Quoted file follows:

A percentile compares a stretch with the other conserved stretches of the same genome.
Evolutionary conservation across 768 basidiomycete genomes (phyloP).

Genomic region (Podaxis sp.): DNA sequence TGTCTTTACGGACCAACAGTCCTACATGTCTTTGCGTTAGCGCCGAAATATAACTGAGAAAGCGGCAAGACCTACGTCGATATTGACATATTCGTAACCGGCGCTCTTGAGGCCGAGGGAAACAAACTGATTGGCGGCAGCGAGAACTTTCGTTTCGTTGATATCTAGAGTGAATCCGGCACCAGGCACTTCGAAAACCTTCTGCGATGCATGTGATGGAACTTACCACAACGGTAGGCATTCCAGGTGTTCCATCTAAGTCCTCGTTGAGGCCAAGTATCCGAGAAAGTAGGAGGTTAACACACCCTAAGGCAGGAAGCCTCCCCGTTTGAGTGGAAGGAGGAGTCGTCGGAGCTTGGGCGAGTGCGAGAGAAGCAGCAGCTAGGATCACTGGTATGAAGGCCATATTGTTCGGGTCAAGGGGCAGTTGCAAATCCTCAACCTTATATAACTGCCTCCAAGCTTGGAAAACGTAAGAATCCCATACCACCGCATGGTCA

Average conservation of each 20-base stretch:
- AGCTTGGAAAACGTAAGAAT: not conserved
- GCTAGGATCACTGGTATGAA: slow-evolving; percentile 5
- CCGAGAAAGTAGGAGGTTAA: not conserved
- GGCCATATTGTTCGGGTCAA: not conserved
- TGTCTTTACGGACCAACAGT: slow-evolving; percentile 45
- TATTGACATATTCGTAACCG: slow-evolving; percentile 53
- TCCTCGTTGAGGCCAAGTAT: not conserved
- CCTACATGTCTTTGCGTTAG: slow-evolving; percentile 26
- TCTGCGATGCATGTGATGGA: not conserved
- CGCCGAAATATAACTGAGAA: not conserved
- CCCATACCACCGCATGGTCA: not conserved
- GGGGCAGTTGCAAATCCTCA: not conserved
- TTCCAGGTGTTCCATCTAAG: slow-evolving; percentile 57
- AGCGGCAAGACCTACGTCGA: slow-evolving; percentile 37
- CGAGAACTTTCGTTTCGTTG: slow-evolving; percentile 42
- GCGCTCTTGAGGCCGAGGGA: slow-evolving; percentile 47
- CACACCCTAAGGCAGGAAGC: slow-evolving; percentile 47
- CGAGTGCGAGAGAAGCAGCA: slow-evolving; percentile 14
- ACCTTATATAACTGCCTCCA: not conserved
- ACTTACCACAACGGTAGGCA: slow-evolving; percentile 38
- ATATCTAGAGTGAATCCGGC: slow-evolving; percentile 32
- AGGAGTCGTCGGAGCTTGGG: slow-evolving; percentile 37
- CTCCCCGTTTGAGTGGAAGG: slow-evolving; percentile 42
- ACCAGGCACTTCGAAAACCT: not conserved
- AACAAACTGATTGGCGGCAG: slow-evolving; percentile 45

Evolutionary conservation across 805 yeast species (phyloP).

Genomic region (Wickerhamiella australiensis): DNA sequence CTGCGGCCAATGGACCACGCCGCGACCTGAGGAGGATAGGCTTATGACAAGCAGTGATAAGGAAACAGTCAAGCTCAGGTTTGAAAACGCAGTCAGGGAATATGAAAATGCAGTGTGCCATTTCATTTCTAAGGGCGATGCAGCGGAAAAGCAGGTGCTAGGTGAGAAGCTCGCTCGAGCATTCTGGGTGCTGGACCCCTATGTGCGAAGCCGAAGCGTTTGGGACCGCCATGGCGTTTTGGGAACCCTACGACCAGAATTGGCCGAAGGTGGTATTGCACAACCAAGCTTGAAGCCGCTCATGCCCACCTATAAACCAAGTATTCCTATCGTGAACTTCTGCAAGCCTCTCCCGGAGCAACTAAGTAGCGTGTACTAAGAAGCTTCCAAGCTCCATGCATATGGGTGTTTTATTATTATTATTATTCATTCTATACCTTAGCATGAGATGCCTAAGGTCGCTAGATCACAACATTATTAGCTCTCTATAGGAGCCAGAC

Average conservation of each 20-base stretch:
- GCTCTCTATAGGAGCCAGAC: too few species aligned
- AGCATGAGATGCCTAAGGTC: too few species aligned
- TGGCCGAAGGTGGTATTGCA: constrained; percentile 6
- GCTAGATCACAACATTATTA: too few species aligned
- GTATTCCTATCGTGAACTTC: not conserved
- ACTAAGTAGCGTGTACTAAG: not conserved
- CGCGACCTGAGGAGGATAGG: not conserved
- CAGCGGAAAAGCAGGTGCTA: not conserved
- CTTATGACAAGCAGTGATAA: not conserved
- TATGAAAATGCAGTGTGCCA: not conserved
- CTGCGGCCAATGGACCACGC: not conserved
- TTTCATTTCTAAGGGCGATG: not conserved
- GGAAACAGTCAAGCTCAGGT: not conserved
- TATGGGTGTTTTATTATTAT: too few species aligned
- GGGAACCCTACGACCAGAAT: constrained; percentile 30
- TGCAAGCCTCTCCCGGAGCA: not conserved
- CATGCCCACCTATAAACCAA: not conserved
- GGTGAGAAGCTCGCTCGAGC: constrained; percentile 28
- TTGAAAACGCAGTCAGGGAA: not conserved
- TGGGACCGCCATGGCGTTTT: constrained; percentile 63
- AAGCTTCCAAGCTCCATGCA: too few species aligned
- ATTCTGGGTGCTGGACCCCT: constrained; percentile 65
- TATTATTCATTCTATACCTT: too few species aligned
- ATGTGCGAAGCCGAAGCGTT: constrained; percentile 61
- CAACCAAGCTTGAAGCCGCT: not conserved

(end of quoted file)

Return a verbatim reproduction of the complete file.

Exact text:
A percentile compares a stretch with the other conserved stretches of the same genome.
Evolutionary conservation across 768 basidiomycete genomes (phyloP).

Genomic region (Podaxis sp.): DNA sequence TGTCTTTACGGACCAACAGTCCTACATGTCTTTGCGTTAGCGCCGAAATATAACTGAGAAAGCGGCAAGACCTACGTCGATATTGACATATTCGTAACCGGCGCTCTTGAGGCCGAGGGAAACAAACTGATTGGCGGCAGCGAGAACTTTCGTTTCGTTGATATCTAGAGTGAATCCGGCACCAGGCACTTCGAAAACCTTCTGCGATGCATGTGATGGAACTTACCACAACGGTAGGCATTCCAGGTGTTCCATCTAAGTCCTCGTTGAGGCCAAGTATCCGAGAAAGTAGGAGGTTAACACACCCTAAGGCAGGAAGCCTCCCCGTTTGAGTGGAAGGAGGAGTCGTCGGAGCTTGGGCGAGTGCGAGAGAAGCAGCAGCTAGGATCACTGGTATGAAGGCCATATTGTTCGGGTCAAGGGGCAGTTGCAAATCCTCAACCTTATATAACTGCCTCCAAGCTTGGAAAACGTAAGAATCCCATACCACCGCATGGTCA

Average conservation of each 20-base stretch:
- AGCTTGGAAAACGTAAGAAT: not conserved
- GCTAGGATCACTGGTATGAA: slow-evolving; percentile 5
- CCGAGAAAGTAGGAGGTTAA: not conserved
- GGCCATATTGTTCGGGTCAA: not conserved
- TGTCTTTACGGACCAACAGT: slow-evolving; percentile 45
- TATTGACATATTCGTAACCG: slow-evolving; percentile 53
- TCCTCGTTGAGGCCAAGTAT: not conserved
- CCTACATGTCTTTGCGTTAG: slow-evolving; percentile 26
- TCTGCGATGCATGTGATGGA: not conserved
- CGCCGAAATATAACTGAGAA: not conserved
- CCCATACCACCGCATGGTCA: not conserved
- GGGGCAGTTGCAAATCCTCA: not conserved
- TTCCAGGTGTTCCATCTAAG: slow-evolving; percentile 57
- AGCGGCAAGACCTACGTCGA: slow-evolving; percentile 37
- CGAGAACTTTCGTTTCGTTG: slow-evolving; percentile 42
- GCGCTCTTGAGGCCGAGGGA: slow-evolving; percentile 47
- CACACCCTAAGGCAGGAAGC: slow-evolving; percentile 47
- CGAGTGCGAGAGAAGCAGCA: slow-evolving; percentile 14
- ACCTTATATAACTGCCTCCA: not conserved
- ACTTACCACAACGGTAGGCA: slow-evolving; percentile 38
- ATATCTAGAGTGAATCCGGC: slow-evolving; percentile 32
- AGGAGTCGTCGGAGCTTGGG: slow-evolving; percentile 37
- CTCCCCGTTTGAGTGGAAGG: slow-evolving; percentile 42
- ACCAGGCACTTCGAAAACCT: not conserved
- AACAAACTGATTGGCGGCAG: slow-evolving; percentile 45

Evolutionary conservation across 805 yeast species (phyloP).

Genomic region (Wickerhamiella australiensis): DNA sequence CTGCGGCCAATGGACCACGCCGCGACCTGAGGAGGATAGGCTTATGACAAGCAGTGATAAGGAAACAGTCAAGCTCAGGTTTGAAAACGCAGTCAGGGAATATGAAAATGCAGTGTGCCATTTCATTTCTAAGGGCGATGCAGCGGAAAAGCAGGTGCTAGGTGAGAAGCTCGCTCGAGCATTCTGGGTGCTGGACCCCTATGTGCGAAGCCGAAGCGTTTGGGACCGCCATGGCGTTTTGGGAACCCTACGACCAGAATTGGCCGAAGGTGGTATTGCACAACCAAGCTTGAAGCCGCTCATGCCCACCTATAAACCAAGTATTCCTATCGTGAACTTCTGCAAGCCTCTCCCGGAGCAACTAAGTAGCGTGTACTAAGAAGCTTCCAAGCTCCATGCATATGGGTGTTTTATTATTATTATTATTCATTCTATACCTTAGCATGAGATGCCTAAGGTCGCTAGATCACAACATTATTAGCTCTCTATAGGAGCCAGAC

Average conservation of each 20-base stretch:
- GCTCTCTATAGGAGCCAGAC: too few species aligned
- AGCATGAGATGCCTAAGGTC: too few species aligned
- TGGCCGAAGGTGGTATTGCA: constrained; percentile 6
- GCTAGATCACAACATTATTA: too few species aligned
- GTATTCCTATCGTGAACTTC: not conserved
- ACTAAGTAGCGTGTACTAAG: not conserved
- CGCGACCTGAGGAGGATAGG: not conserved
- CAGCGGAAAAGCAGGTGCTA: not conserved
- CTTATGACAAGCAGTGATAA: not conserved
- TATGAAAATGCAGTGTGCCA: not conserved
- CTGCGGCCAATGGACCACGC: not conserved
- TTTCATTTCTAAGGGCGATG: not conserved
- GGAAACAGTCAAGCTCAGGT: not conserved
- TATGGGTGTTTTATTATTAT: too few species aligned
- GGGAACCCTACGACCAGAAT: constrained; percentile 30
- TGCAAGCCTCTCCCGGAGCA: not conserved
- CATGCCCACCTATAAACCAA: not conserved
- GGTGAGAAGCTCGCTCGAGC: constrained; percentile 28
- TTGAAAACGCAGTCAGGGAA: not conserved
- TGGGACCGCCATGGCGTTTT: constrained; percentile 63
- AAGCTTCCAAGCTCCATGCA: too few species aligned
- ATTCTGGGTGCTGGACCCCT: constrained; percentile 65
- TATTATTCATTCTATACCTT: too few species aligned
- ATGTGCGAAGCCGAAGCGTT: constrained; percentile 61
- CAACCAAGCTTGAAGCCGCT: not conserved